D.C. Schools Set to Reopen in Less Than Three Weeks: Teachers and Principals Have ‘No Idea’ If Buildings Are Safe or Who Is Staffing Them
Update Oct. 25: The D.C. Council held a two-hour hearing with DCPS Chancellor Lewis Ferebee Friday on the school reopening plan. Read the highlights here.
Fourth grade teacher Sam Magnuson has felt short of breath from anxiety ever since D.C. Public Schools announced most elementary students would be back in classrooms next month.
She doesn’t know what that means for her classroom setup or her 23 students. And she doesn’t believe district leaderships’ assurances that all schools will be safe to reopen.
“I’ve been really struggling,” said Magnuson, who teaches at John Eaton Elementary in Ward 3 and would consider leaving if asked to return. “I don’t think that reopening is impossible. I just think that doing it in this way is widely disruptive and is causing more uncertainty.”
The school system is nearly two weeks out from starting to reopen its buildings Nov. 9 for up to 21,000 pre-K to fifth grade students on a voluntary basis. Districts nationwide and in nearby counties like Fairfax and Loudoun are pursuing back-to-school plans to curtail learning loss and ensure personalized support for high-needs populations, like those with disabilities.
But despite overwhelming agreement that in-person learning is optimal, it isn’t clear whether DCPS will have the workforce, or the support, for reopening in less than three weeks.
The district’s plan has raised repeated questions around transparency, staffing disruptions and the criteria being used for deeming schools safe. DCPS intends to initially welcome up to 7,000 students back for in-person learning with teachers, and an additional 14,000 kids later in the month who will continue their virtual classes under adult supervision.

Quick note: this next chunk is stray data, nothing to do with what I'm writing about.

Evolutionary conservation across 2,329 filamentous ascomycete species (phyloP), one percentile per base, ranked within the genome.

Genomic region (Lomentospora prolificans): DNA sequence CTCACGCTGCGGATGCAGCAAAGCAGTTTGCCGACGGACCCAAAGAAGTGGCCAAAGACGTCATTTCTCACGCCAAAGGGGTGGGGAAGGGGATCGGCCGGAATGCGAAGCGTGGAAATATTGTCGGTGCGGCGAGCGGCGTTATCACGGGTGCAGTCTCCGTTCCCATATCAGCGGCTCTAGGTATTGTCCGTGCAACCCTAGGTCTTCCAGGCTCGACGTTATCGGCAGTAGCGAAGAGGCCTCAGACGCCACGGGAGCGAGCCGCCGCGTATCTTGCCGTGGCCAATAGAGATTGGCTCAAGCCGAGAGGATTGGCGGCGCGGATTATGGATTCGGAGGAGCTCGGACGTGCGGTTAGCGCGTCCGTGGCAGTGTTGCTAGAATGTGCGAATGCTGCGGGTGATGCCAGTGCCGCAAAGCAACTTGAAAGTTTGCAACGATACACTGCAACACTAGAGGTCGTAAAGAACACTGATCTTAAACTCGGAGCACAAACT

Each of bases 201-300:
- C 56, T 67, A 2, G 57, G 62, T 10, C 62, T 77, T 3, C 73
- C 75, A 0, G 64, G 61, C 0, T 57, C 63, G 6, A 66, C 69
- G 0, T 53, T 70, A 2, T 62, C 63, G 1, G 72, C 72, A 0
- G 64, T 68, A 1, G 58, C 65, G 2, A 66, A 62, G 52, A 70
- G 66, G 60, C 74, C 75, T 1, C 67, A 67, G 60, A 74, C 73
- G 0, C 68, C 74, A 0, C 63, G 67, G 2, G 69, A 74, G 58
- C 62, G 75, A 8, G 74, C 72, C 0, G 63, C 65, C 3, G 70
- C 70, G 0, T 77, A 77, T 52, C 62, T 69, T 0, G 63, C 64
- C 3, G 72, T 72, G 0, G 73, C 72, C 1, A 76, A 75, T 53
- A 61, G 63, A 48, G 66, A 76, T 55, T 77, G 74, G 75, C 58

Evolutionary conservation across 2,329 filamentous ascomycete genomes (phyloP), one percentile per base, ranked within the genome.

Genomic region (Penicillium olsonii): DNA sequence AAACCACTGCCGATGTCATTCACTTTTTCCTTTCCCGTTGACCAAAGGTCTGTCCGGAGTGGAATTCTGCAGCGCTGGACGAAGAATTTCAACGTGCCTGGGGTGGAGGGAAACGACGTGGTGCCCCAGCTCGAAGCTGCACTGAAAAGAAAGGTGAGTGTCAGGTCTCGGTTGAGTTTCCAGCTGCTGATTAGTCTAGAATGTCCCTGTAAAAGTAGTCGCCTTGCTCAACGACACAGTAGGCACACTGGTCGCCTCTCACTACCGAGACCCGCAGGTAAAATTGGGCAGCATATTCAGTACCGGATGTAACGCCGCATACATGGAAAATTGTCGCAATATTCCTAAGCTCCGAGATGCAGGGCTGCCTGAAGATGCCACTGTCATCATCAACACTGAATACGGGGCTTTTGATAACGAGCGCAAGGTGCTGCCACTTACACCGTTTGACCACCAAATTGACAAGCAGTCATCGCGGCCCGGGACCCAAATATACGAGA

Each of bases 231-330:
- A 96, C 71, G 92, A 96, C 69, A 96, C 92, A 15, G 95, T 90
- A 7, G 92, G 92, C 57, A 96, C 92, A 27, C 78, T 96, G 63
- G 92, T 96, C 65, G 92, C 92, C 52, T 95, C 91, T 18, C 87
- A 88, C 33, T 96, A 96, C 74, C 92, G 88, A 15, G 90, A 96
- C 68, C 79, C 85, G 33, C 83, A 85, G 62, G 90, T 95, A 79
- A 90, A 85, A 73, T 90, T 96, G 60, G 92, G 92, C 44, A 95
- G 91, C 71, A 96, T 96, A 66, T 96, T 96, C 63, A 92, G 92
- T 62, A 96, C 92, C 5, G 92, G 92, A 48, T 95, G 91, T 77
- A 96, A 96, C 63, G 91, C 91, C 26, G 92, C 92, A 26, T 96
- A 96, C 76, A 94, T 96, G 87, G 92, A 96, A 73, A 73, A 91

“I have absolutely no idea as to the readiness of any of the schools,” Washington Teachers Union President Elizabeth Davis told The 74. “None.”
DCPS Chancellor Lewis Ferebee says he needs 600 to 700 teachers and up to 3,000 school staff total, but hasn’t disclosed how many are confirmed. DCPS may have to reconfigure staff planning following a ruling this week by the city’s Public Employee Relations Board in response to a WTU complaint. The ruling called DCPS’ failure to bargain with the union around reopening planning “clear-cut and flagrant” conduct, and demanded the district rescind a controversial survey distributed to staff in late September gauging their ability and willingness to return.
DCPS and the WTU had also not yet signed a Memorandum of Agreement as of Thursday afternoon spelling out safety precautions needed to reopen buildings —though both sides say they are optimistic that will happen soon. The document isn’t legally required, but makes educators’ returns to the classroom more likely.
Especially as the nation weathers a third wave of COVID and an encroaching flu season, union members are pressing for certain accommodations beyond what DCPS has outlined, such as information sharing on the exact criteria being used to determine schools are safe and properly ventilated, N95 masks and ongoing, widespread COVID testing for students and staff.
Davis clarified the MOA is “nothing more than a supplement to the [union] contract that addresses safety guidelines during the pandemic,” and that signing it won’t signal sweeping union support of DCPS’ reopening plan.
“What’s going to determine [support for reopening] is the science, and the results of [upcoming] school visits,” she said. D.C.’s own COVID positivity rate is at about 2 percent.
Ferebee at a news conference Thursday called the plan “an urgent mission,” emphasizing that virtual learning “is not a working solution for every student and every family.” He also noted concerns with learning loss since the pandemic began: DCPS, for example, is reportedly seeing a 22 percentage point drop in kindergarten students meeting or exceeding early literacy benchmarks, compared to this time last year.